“When the morning mists of dreams vanish, then dawns the bright day of Christian fellowship.” Bonhoeffer cuts through our idealism when it comes to community life. It isn’t all hugs and holy kisses but rather a messy, difficult, and yes beautiful thing to do life together. In a world where community has become a buzzword this is a classic and refreshing book on what it means to live with others in genuine Christian community.
(First published in 1939 in German and uses gender exclusive language.)
Bonhoeffer affirms the wonder of Christian community saying “The physical presence of other Christians is a source of incomparable joy and strength to the believer.” The reason that this is so is because Christian community is grounded in relationship with Jesus Christ. Bonhoeffer argues that Christian community is not an ideal but rather divine reality. It is not a human reality, but rather a spiritual reality. Bonhoeffer can therefore say: “Christian brotherhood is not an ideal which we must realize; it is rather a reality created by God in Christ in which we may participate.”
All Christian community is formed through and in Jesus Christ. “We belong to one another only through and in Jesus Christ”
This leads Bonhoeffer to be critical of any human dreams of community that get in the way. “He who loves his dream of a community more than the Christian community itself becomes a destroyer of the latter, even though personal intentions may be ever so honest and earnest and sacrificial.”
Bonhoeffer contrasts what he calls spiritual love and human love. Human love desires and spiritual love serves. “Human love desires the other person, his company, his answering love, but it does not serve him.” On the other hand spiritual love serves the other because “Jesus Christ stands between the lover and the others he loves.” Spiritual love teaches us to see others differently by viewing them through what Christ has done for them too. In this way one can not only love those that they get along with but also through Christ learn to love their enemies.
The Day with Others
This chapter talks about sharing with others a common life of worship and devotion and the everyday life of work and play.
Common Devotion – Bonhoeffer insists Christians should begin their day with worship and devotion. “For Christians the beginning of the day should not be burdened and oppressed with besetting concerns for the days’ work.” (In other words don’t start the day by opening your inbox). Rather, Bonhoeffer sets out a pattern for common devotions with others. Bonhoeffer gives some practical tips:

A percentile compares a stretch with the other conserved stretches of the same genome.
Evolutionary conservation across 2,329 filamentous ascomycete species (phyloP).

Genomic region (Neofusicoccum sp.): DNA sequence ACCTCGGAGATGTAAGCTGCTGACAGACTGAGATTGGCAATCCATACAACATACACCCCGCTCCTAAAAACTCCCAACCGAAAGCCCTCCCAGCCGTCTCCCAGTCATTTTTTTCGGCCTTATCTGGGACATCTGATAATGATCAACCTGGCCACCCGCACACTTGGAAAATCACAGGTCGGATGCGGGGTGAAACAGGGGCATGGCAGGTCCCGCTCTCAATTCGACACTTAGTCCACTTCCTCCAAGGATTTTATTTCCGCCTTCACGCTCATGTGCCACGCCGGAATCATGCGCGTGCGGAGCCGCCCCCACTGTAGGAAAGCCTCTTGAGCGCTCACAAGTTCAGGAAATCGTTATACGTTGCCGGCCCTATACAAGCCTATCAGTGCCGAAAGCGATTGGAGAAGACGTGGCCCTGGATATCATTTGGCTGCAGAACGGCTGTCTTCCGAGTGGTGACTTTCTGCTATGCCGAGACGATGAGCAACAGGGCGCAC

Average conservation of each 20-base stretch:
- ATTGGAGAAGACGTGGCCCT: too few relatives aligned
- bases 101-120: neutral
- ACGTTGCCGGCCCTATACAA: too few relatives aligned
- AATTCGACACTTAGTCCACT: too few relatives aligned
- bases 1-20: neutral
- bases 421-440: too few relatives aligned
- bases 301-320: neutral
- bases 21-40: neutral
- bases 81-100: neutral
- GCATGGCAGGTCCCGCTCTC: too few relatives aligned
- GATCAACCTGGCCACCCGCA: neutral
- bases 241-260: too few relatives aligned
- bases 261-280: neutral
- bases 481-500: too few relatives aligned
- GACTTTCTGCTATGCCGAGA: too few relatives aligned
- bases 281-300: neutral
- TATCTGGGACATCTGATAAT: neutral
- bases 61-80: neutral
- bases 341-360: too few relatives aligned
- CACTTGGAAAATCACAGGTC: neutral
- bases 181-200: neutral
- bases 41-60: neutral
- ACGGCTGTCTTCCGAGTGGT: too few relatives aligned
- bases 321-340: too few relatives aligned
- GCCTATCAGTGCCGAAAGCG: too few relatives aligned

1) Pray the Psalms. “The Psalter is the great school of prayer.”
“Here we learn, first, what prayer means. It means praying according to the Word of God, on the basis of promises…Second, we learn from the Psalms what we should pray.”
2) Take the time to read Scripture. Read big chunks and read it all. Bonhoeffer is no fan of memory verse style devotions but rather encourages us to read consecutively, hearing the whole story. We won’t necessarily discover that Scripture is “relevant” on our own terms. In words challenging for our often egocentric contemporary world Bonhoeffer says: “It is in fact more important for us to know what God did to Israel, to His Son Jesus Christ, that to seek what God intends for us today. The fact that Jesus Christ died is more important than the fact that I shall die, and the fact that Jesus Christ rose from the dead is the sole ground of my hope that I, too, shall be raised on the Last Day. Our salvation is ‘external to ourselves.’ I find no salvation in my life history, but only in the history of Jesus Christ.”
3) Sing! Bonhoeffer encourages Christians when they gather to sing. He gives Biblical examples of singing to praise God in the Psalms and the victory songs of Exodus & Mary.
4) Pray together. Bonhoeffer speaks of the discipline of prayer together. Even when we don’t feel like praying this is exactly when we should. Bonhoeffer sees the strength of formal prayers for a group but also warns that often “often a ritual becomes only an evasion of real prayer.”
Our Daily lives…
5) Eat together. Bonhoeffer grounds the importance of shared meals in the last supper that Jesus shared with his disciples. To engage in this reality is to know that God is the giver of all gifts, that Jesus is the bread of life and not only the giver Himself but also the gift to us, and that finally the “congregation of Jesus believes that its Lord wills to be present when it prays for his presence.” Bonhoeffer makes it clear that eating around the table has a festive quality to it. It is a constant reminder in the world of everyday work of the Sabbath and for us to rest in the joy and goodness of God’s love.
6) The Days’ Work. Bonhoeffer says: “Work plunges men into the world of things. The Christian steps out of the world of brotherly encounter into the world of impersonal things, the “it”; and this new encounter frees him for objectivity; for the “it” – world is only an instrument in the hand of God for the purification of Christians from self-centredness and self-seeking.” Work for Bonhoeffer then is the space where we give ourselves to the tasks we are called to do not for our own glory but so we glorify God in our labour. He sees work tied intimately to prayer saying that “the organization and distribution of our time will be better for having been rooted in prayer…our strength and energy for work increase when we have prayed to God to give us the strength we need for our daily work.”
The Day Alone
In this chapter Bonhoeffer speaks of being with oneself. He begins by addressing solitude and silence. He says:
1) “Let him who cannot be alone beware of community.”
2) “Let him who is not in community beware of being alone.”
The first person cannot be with themselves and are afraid of facing themselves and the second has an unhealthy isolation from others. When we can be alone we learn to live well with others and vice versa.